Tokyo Story (Tokyo Monogatari)
DFI Japanese Cinema Showcase at the MIA
The most enduring masterpiece from director Yasujiro Ozu, this 1953 classic is a beautifully nuanced exploration of family duty, expectation and regret. From the simple tale of an elderly couple’s visit to Tokyo to see their grown-up children, Ozu draws a compelling contrast between the measured dignity of age and the hurried insensitivity of a younger generation.
As part of its year-round screening series, Doha Film Institute (DFI) presents a showcase of acclaimed works from the rich and diverse cinematic tradition of Japan. The showcase is part of the Qatar Japan 2012 initiative, marking the 40th anniversary of diplomatic relations between the two countries. The series will feature classic and modern films, celebrating some of the masters, stars, genres and studios that have made Japan a leader in world cinema. Screenings will take place over the last weekend of every month at the Museum of Islamic Art auditorium from March to September.
A portion of proceeds from ticket sales will go to the ROTA Tsunami Relief Fund.
About the Director
Yasujiro Ozu, one of Japan's finest film directors, was born on December 12, 1903, in Tokyo's Fukagawa. While a grade school student, however, he moved to the provincial city of Mie, where his father was from, and it was here that he said he first discovered the motion pictures, having seen and been much impressed by Thomas Ince's Civilization. After graduating from Middle School, he worked as a substitute teacher for a year before returning to Tokyo.
In 1923, through an introduction from his uncle, he signed on with the Shochiku Kamata Studios as an assistant photographer. Three years later he transferred to the directorial department and became assistant director to Tadamoto Okubo, a specialist in comic films. In 1927 he made his debut with a period drama (his only one), The Sword of Penitence (Zange no Yaiba).
Eventually, his films won much praise, particularly his I Was Born, but... (Umarete wa Mita Keredo) which was chosen by the prestigious publication Kinema Jumpo as the best film of 1932. His first talkie The Only Son (Hitori Musuko, 1936) turned out to be his last film at the Kamata Studios. After two years he returned to the Shochiku Ofuna Studios to make two of his finest films, The Brothers and Sisters of the Toda Family (Toda-ke no Kyodai, 1941) and There Was a Father (Chichi Ariki, 1942).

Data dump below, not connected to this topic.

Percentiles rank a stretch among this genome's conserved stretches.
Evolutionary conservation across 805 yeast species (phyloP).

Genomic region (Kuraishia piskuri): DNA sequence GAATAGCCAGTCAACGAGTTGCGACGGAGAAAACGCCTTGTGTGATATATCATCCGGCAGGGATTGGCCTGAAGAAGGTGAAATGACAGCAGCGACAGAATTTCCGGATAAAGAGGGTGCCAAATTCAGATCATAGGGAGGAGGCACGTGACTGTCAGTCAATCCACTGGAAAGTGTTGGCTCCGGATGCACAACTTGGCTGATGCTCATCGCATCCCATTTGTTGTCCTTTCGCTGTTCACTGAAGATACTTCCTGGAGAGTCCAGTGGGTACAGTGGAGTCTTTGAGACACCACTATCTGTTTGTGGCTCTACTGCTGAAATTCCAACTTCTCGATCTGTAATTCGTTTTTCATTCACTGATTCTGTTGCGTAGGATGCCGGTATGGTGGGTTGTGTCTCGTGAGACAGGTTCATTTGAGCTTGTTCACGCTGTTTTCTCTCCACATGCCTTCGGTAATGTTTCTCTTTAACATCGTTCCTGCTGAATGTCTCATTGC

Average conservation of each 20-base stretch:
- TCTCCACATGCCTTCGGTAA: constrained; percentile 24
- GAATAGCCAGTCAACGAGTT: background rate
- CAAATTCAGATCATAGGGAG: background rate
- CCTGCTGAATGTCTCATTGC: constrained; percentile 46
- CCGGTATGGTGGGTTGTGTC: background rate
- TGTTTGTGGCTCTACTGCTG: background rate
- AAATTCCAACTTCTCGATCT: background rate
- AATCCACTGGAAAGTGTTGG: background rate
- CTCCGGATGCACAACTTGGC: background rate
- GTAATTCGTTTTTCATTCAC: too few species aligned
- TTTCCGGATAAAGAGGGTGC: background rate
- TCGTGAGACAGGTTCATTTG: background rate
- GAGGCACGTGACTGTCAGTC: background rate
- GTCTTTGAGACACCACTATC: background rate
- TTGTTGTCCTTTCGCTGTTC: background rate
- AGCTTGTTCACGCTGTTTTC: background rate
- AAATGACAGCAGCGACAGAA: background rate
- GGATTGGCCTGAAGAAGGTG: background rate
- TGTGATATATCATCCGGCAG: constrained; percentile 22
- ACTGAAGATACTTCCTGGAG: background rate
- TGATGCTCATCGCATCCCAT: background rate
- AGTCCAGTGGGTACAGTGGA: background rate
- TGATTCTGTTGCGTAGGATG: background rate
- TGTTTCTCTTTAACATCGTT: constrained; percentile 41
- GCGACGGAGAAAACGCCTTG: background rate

After having been captured as prisoner while he serving in the army, he returned to filmmaking in 1947 with the Record of a Tenement Gentleman (Nagaya Shinshi-roku) his first postwar production.
After the war Ozu again teamed up with screenwriter Kogo Noda, and together they created masterpieces such Late Spring (Banshun, 1949), Early Summer (Bakushu, 1951), and Tokyo Story (Tokyo Monogatari, 1953). In these and their later films Ozu and Noda superbly depicted the Japanese family and the relations between the parents, and between the children and their mothers and fathers.
Through the subtleties of the "Ozu style", with its continual low camera angle, its refusal to comment on the story it conveys, its simplicity, and its depth, these films remain among the finest in Japanese cinema. In 1958 Tokyo Story won a major prize at the London Film Festival. In 1961 there was a major retrospective at the Berlin Film Festival, and international attention was given to Ozu and his film work. The director received a medal from the Japanese government in 1958 and in the same year won the Art Academy Award and in 1959 became the first member from filmdom to enter the Japan Academy of Arts.
While his reputation was at its peak, Ozu died of cancer, December 12, 1963, his sixtieth birthday.
After his death his reputation rose even higher and his work still influences directors, not only Japanese filmmakers but also foreign directors.
- Yasujiro Ozu
- Shôchiku Eiga
- Chishu Ryu, Chieko Higashiyama, Setsuko Hara